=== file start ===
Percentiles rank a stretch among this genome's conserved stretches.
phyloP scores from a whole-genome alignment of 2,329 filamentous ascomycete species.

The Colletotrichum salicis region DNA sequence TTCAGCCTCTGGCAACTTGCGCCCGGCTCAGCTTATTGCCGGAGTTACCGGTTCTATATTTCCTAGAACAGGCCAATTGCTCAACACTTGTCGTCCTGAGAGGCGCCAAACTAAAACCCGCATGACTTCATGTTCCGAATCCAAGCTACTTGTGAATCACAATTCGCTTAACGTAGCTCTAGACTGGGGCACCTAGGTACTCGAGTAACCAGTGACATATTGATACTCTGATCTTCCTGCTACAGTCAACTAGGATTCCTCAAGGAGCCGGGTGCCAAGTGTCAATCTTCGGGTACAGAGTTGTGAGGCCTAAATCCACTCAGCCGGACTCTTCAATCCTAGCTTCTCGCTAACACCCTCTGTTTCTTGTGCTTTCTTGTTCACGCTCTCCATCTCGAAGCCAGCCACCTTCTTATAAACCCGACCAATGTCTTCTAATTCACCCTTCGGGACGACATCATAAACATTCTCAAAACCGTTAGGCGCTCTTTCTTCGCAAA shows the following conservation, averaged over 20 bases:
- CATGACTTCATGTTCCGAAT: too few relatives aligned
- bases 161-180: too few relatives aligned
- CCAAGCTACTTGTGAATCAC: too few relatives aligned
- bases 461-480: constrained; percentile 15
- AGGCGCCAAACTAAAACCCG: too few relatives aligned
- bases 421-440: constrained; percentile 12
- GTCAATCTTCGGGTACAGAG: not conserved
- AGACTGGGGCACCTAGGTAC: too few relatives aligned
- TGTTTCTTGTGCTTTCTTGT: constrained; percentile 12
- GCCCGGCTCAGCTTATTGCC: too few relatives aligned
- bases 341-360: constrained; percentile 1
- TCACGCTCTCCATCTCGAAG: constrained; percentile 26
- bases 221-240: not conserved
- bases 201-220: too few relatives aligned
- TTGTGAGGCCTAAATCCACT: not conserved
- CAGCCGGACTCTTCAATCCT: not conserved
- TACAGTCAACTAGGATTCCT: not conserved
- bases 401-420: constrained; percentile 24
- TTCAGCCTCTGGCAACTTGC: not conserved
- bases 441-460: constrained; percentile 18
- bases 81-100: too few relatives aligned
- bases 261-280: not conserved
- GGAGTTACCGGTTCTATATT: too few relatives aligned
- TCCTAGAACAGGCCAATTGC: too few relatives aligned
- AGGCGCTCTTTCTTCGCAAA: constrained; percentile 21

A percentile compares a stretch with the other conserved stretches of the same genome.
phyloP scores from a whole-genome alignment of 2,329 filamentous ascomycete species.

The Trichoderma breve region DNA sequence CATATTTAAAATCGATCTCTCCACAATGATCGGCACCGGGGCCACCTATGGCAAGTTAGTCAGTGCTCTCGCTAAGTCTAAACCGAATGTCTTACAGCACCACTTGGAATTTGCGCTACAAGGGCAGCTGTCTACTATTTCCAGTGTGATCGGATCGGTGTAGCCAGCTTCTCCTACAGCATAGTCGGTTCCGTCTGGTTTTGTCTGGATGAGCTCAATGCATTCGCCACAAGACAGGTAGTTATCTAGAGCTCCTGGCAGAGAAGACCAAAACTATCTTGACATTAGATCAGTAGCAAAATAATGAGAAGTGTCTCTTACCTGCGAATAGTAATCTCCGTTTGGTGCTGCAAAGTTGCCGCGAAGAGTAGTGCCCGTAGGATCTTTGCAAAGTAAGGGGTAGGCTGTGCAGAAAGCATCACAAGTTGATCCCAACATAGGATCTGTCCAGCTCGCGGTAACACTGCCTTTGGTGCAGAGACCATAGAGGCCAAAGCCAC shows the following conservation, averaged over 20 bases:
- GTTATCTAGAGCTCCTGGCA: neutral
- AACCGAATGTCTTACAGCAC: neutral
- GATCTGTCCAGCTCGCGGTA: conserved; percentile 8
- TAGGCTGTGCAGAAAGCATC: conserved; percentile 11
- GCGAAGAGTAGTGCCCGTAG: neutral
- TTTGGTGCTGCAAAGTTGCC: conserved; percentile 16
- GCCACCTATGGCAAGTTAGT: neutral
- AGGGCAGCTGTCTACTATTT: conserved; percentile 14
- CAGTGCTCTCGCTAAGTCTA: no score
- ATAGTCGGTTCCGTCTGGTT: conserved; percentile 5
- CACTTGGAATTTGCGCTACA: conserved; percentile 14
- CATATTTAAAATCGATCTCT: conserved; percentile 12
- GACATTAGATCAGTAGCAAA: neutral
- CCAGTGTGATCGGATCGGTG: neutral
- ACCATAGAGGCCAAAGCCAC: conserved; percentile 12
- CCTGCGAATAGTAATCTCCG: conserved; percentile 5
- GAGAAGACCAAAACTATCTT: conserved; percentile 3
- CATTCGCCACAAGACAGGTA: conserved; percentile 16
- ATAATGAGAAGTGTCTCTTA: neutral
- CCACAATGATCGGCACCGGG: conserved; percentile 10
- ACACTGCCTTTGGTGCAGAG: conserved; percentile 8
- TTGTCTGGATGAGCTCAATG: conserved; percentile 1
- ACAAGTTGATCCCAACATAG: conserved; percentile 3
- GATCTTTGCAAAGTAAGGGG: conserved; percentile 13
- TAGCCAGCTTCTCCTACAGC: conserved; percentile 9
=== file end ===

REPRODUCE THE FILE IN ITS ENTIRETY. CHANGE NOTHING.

Percentiles rank a stretch among this genome's conserved stretches.
phyloP scores from a whole-genome alignment of 2,329 filamentous ascomycete species.

The Colletotrichum salicis region DNA sequence TTCAGCCTCTGGCAACTTGCGCCCGGCTCAGCTTATTGCCGGAGTTACCGGTTCTATATTTCCTAGAACAGGCCAATTGCTCAACACTTGTCGTCCTGAGAGGCGCCAAACTAAAACCCGCATGACTTCATGTTCCGAATCCAAGCTACTTGTGAATCACAATTCGCTTAACGTAGCTCTAGACTGGGGCACCTAGGTACTCGAGTAACCAGTGACATATTGATACTCTGATCTTCCTGCTACAGTCAACTAGGATTCCTCAAGGAGCCGGGTGCCAAGTGTCAATCTTCGGGTACAGAGTTGTGAGGCCTAAATCCACTCAGCCGGACTCTTCAATCCTAGCTTCTCGCTAACACCCTCTGTTTCTTGTGCTTTCTTGTTCACGCTCTCCATCTCGAAGCCAGCCACCTTCTTATAAACCCGACCAATGTCTTCTAATTCACCCTTCGGGACGACATCATAAACATTCTCAAAACCGTTAGGCGCTCTTTCTTCGCAAA shows the following conservation, averaged over 20 bases:
- CATGACTTCATGTTCCGAAT: too few relatives aligned
- bases 161-180: too few relatives aligned
- CCAAGCTACTTGTGAATCAC: too few relatives aligned
- bases 461-480: constrained; percentile 15
- AGGCGCCAAACTAAAACCCG: too few relatives aligned
- bases 421-440: constrained; percentile 12
- GTCAATCTTCGGGTACAGAG: not conserved
- AGACTGGGGCACCTAGGTAC: too few relatives aligned
- TGTTTCTTGTGCTTTCTTGT: constrained; percentile 12
- GCCCGGCTCAGCTTATTGCC: too few relatives aligned
- bases 341-360: constrained; percentile 1
- TCACGCTCTCCATCTCGAAG: constrained; percentile 26
- bases 221-240: not conserved
- bases 201-220: too few relatives aligned
- TTGTGAGGCCTAAATCCACT: not conserved
- CAGCCGGACTCTTCAATCCT: not conserved
- TACAGTCAACTAGGATTCCT: not conserved
- bases 401-420: constrained; percentile 24
- TTCAGCCTCTGGCAACTTGC: not conserved
- bases 441-460: constrained; percentile 18
- bases 81-100: too few relatives aligned
- bases 261-280: not conserved
- GGAGTTACCGGTTCTATATT: too few relatives aligned
- TCCTAGAACAGGCCAATTGC: too few relatives aligned
- AGGCGCTCTTTCTTCGCAAA: constrained; percentile 21

A percentile compares a stretch with the other conserved stretches of the same genome.
phyloP scores from a whole-genome alignment of 2,329 filamentous ascomycete species.

The Trichoderma breve region DNA sequence CATATTTAAAATCGATCTCTCCACAATGATCGGCACCGGGGCCACCTATGGCAAGTTAGTCAGTGCTCTCGCTAAGTCTAAACCGAATGTCTTACAGCACCACTTGGAATTTGCGCTACAAGGGCAGCTGTCTACTATTTCCAGTGTGATCGGATCGGTGTAGCCAGCTTCTCCTACAGCATAGTCGGTTCCGTCTGGTTTTGTCTGGATGAGCTCAATGCATTCGCCACAAGACAGGTAGTTATCTAGAGCTCCTGGCAGAGAAGACCAAAACTATCTTGACATTAGATCAGTAGCAAAATAATGAGAAGTGTCTCTTACCTGCGAATAGTAATCTCCGTTTGGTGCTGCAAAGTTGCCGCGAAGAGTAGTGCCCGTAGGATCTTTGCAAAGTAAGGGGTAGGCTGTGCAGAAAGCATCACAAGTTGATCCCAACATAGGATCTGTCCAGCTCGCGGTAACACTGCCTTTGGTGCAGAGACCATAGAGGCCAAAGCCAC shows the following conservation, averaged over 20 bases:
- GTTATCTAGAGCTCCTGGCA: neutral
- AACCGAATGTCTTACAGCAC: neutral
- GATCTGTCCAGCTCGCGGTA: conserved; percentile 8
- TAGGCTGTGCAGAAAGCATC: conserved; percentile 11
- GCGAAGAGTAGTGCCCGTAG: neutral
- TTTGGTGCTGCAAAGTTGCC: conserved; percentile 16
- GCCACCTATGGCAAGTTAGT: neutral
- AGGGCAGCTGTCTACTATTT: conserved; percentile 14
- CAGTGCTCTCGCTAAGTCTA: no score
- ATAGTCGGTTCCGTCTGGTT: conserved; percentile 5
- CACTTGGAATTTGCGCTACA: conserved; percentile 14
- CATATTTAAAATCGATCTCT: conserved; percentile 12
- GACATTAGATCAGTAGCAAA: neutral
- CCAGTGTGATCGGATCGGTG: neutral
- ACCATAGAGGCCAAAGCCAC: conserved; percentile 12
- CCTGCGAATAGTAATCTCCG: conserved; percentile 5
- GAGAAGACCAAAACTATCTT: conserved; percentile 3
- CATTCGCCACAAGACAGGTA: conserved; percentile 16
- ATAATGAGAAGTGTCTCTTA: neutral
- CCACAATGATCGGCACCGGG: conserved; percentile 10
- ACACTGCCTTTGGTGCAGAG: conserved; percentile 8
- TTGTCTGGATGAGCTCAATG: conserved; percentile 1
- ACAAGTTGATCCCAACATAG: conserved; percentile 3
- GATCTTTGCAAAGTAAGGGG: conserved; percentile 13
- TAGCCAGCTTCTCCTACAGC: conserved; percentile 9